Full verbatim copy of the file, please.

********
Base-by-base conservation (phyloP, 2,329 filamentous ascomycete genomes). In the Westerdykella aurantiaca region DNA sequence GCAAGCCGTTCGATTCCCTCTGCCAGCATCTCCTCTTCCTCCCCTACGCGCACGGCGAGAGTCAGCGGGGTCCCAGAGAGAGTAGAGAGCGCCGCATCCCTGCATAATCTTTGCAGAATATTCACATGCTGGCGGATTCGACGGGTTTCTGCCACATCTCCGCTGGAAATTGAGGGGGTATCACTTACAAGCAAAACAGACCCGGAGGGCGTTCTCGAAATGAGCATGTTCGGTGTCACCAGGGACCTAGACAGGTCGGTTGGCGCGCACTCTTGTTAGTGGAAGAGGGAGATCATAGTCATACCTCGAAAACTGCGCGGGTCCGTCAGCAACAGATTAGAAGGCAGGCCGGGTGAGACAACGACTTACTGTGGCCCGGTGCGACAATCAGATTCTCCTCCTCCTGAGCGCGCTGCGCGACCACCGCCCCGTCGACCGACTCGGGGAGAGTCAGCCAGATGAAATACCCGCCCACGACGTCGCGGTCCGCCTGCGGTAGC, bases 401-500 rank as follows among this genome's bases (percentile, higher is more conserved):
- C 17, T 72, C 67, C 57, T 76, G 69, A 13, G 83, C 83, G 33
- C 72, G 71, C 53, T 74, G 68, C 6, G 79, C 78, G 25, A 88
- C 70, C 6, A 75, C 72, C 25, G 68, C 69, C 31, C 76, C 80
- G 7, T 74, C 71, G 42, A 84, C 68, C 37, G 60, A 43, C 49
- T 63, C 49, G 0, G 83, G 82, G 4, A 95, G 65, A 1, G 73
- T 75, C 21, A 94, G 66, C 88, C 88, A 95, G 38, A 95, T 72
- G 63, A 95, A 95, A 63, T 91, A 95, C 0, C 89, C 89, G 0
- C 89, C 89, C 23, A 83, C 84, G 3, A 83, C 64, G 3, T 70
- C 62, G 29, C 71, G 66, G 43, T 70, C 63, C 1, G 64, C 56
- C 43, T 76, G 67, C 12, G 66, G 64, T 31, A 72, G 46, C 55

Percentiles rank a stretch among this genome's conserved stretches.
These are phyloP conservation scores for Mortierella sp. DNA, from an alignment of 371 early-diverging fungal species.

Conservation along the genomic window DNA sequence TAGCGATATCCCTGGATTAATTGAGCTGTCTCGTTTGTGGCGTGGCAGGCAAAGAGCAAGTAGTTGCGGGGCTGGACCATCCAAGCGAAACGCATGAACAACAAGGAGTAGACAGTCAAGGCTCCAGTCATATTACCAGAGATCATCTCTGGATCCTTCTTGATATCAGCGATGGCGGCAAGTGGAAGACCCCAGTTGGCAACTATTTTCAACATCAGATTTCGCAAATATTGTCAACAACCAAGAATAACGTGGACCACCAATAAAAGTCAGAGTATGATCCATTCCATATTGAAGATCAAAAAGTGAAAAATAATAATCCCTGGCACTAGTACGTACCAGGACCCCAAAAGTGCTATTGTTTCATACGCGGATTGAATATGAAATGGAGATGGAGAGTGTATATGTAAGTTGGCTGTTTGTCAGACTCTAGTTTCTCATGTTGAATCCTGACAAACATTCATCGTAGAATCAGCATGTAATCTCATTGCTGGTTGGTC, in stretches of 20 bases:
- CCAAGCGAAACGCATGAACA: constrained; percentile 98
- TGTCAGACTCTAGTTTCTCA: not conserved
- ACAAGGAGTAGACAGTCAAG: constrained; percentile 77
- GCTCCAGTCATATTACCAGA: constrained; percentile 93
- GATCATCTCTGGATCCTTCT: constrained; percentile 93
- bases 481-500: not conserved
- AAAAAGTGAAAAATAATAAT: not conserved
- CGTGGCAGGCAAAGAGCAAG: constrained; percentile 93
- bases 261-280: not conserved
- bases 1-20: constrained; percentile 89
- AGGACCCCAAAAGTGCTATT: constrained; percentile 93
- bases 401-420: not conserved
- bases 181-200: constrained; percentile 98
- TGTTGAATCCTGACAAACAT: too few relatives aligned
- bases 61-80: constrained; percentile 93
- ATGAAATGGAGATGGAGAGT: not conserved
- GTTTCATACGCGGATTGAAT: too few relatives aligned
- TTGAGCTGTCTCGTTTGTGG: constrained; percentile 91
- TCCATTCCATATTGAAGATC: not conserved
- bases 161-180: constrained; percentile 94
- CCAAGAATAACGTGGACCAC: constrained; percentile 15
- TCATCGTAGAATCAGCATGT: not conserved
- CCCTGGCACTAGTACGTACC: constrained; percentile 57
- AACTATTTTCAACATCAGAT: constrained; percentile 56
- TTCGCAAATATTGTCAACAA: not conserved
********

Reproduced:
Base-by-base conservation (phyloP, 2,329 filamentous ascomycete genomes). In the Westerdykella aurantiaca region DNA sequence GCAAGCCGTTCGATTCCCTCTGCCAGCATCTCCTCTTCCTCCCCTACGCGCACGGCGAGAGTCAGCGGGGTCCCAGAGAGAGTAGAGAGCGCCGCATCCCTGCATAATCTTTGCAGAATATTCACATGCTGGCGGATTCGACGGGTTTCTGCCACATCTCCGCTGGAAATTGAGGGGGTATCACTTACAAGCAAAACAGACCCGGAGGGCGTTCTCGAAATGAGCATGTTCGGTGTCACCAGGGACCTAGACAGGTCGGTTGGCGCGCACTCTTGTTAGTGGAAGAGGGAGATCATAGTCATACCTCGAAAACTGCGCGGGTCCGTCAGCAACAGATTAGAAGGCAGGCCGGGTGAGACAACGACTTACTGTGGCCCGGTGCGACAATCAGATTCTCCTCCTCCTGAGCGCGCTGCGCGACCACCGCCCCGTCGACCGACTCGGGGAGAGTCAGCCAGATGAAATACCCGCCCACGACGTCGCGGTCCGCCTGCGGTAGC, bases 401-500 rank as follows among this genome's bases (percentile, higher is more conserved):
- C 17, T 72, C 67, C 57, T 76, G 69, A 13, G 83, C 83, G 33
- C 72, G 71, C 53, T 74, G 68, C 6, G 79, C 78, G 25, A 88
- C 70, C 6, A 75, C 72, C 25, G 68, C 69, C 31, C 76, C 80
- G 7, T 74, C 71, G 42, A 84, C 68, C 37, G 60, A 43, C 49
- T 63, C 49, G 0, G 83, G 82, G 4, A 95, G 65, A 1, G 73
- T 75, C 21, A 94, G 66, C 88, C 88, A 95, G 38, A 95, T 72
- G 63, A 95, A 95, A 63, T 91, A 95, C 0, C 89, C 89, G 0
- C 89, C 89, C 23, A 83, C 84, G 3, A 83, C 64, G 3, T 70
- C 62, G 29, C 71, G 66, G 43, T 70, C 63, C 1, G 64, C 56
- C 43, T 76, G 67, C 12, G 66, G 64, T 31, A 72, G 46, C 55

Percentiles rank a stretch among this genome's conserved stretches.
These are phyloP conservation scores for Mortierella sp. DNA, from an alignment of 371 early-diverging fungal species.

Conservation along the genomic window DNA sequence TAGCGATATCCCTGGATTAATTGAGCTGTCTCGTTTGTGGCGTGGCAGGCAAAGAGCAAGTAGTTGCGGGGCTGGACCATCCAAGCGAAACGCATGAACAACAAGGAGTAGACAGTCAAGGCTCCAGTCATATTACCAGAGATCATCTCTGGATCCTTCTTGATATCAGCGATGGCGGCAAGTGGAAGACCCCAGTTGGCAACTATTTTCAACATCAGATTTCGCAAATATTGTCAACAACCAAGAATAACGTGGACCACCAATAAAAGTCAGAGTATGATCCATTCCATATTGAAGATCAAAAAGTGAAAAATAATAATCCCTGGCACTAGTACGTACCAGGACCCCAAAAGTGCTATTGTTTCATACGCGGATTGAATATGAAATGGAGATGGAGAGTGTATATGTAAGTTGGCTGTTTGTCAGACTCTAGTTTCTCATGTTGAATCCTGACAAACATTCATCGTAGAATCAGCATGTAATCTCATTGCTGGTTGGTC, in stretches of 20 bases:
- CCAAGCGAAACGCATGAACA: constrained; percentile 98
- TGTCAGACTCTAGTTTCTCA: not conserved
- ACAAGGAGTAGACAGTCAAG: constrained; percentile 77
- GCTCCAGTCATATTACCAGA: constrained; percentile 93
- GATCATCTCTGGATCCTTCT: constrained; percentile 93
- bases 481-500: not conserved
- AAAAAGTGAAAAATAATAAT: not conserved
- CGTGGCAGGCAAAGAGCAAG: constrained; percentile 93
- bases 261-280: not conserved
- bases 1-20: constrained; percentile 89
- AGGACCCCAAAAGTGCTATT: constrained; percentile 93
- bases 401-420: not conserved
- bases 181-200: constrained; percentile 98
- TGTTGAATCCTGACAAACAT: too few relatives aligned
- bases 61-80: constrained; percentile 93
- ATGAAATGGAGATGGAGAGT: not conserved
- GTTTCATACGCGGATTGAAT: too few relatives aligned
- TTGAGCTGTCTCGTTTGTGG: constrained; percentile 91
- TCCATTCCATATTGAAGATC: not conserved
- bases 161-180: constrained; percentile 94
- CCAAGAATAACGTGGACCAC: constrained; percentile 15
- TCATCGTAGAATCAGCATGT: not conserved
- CCCTGGCACTAGTACGTACC: constrained; percentile 57
- AACTATTTTCAACATCAGAT: constrained; percentile 56
- TTCGCAAATATTGTCAACAA: not conserved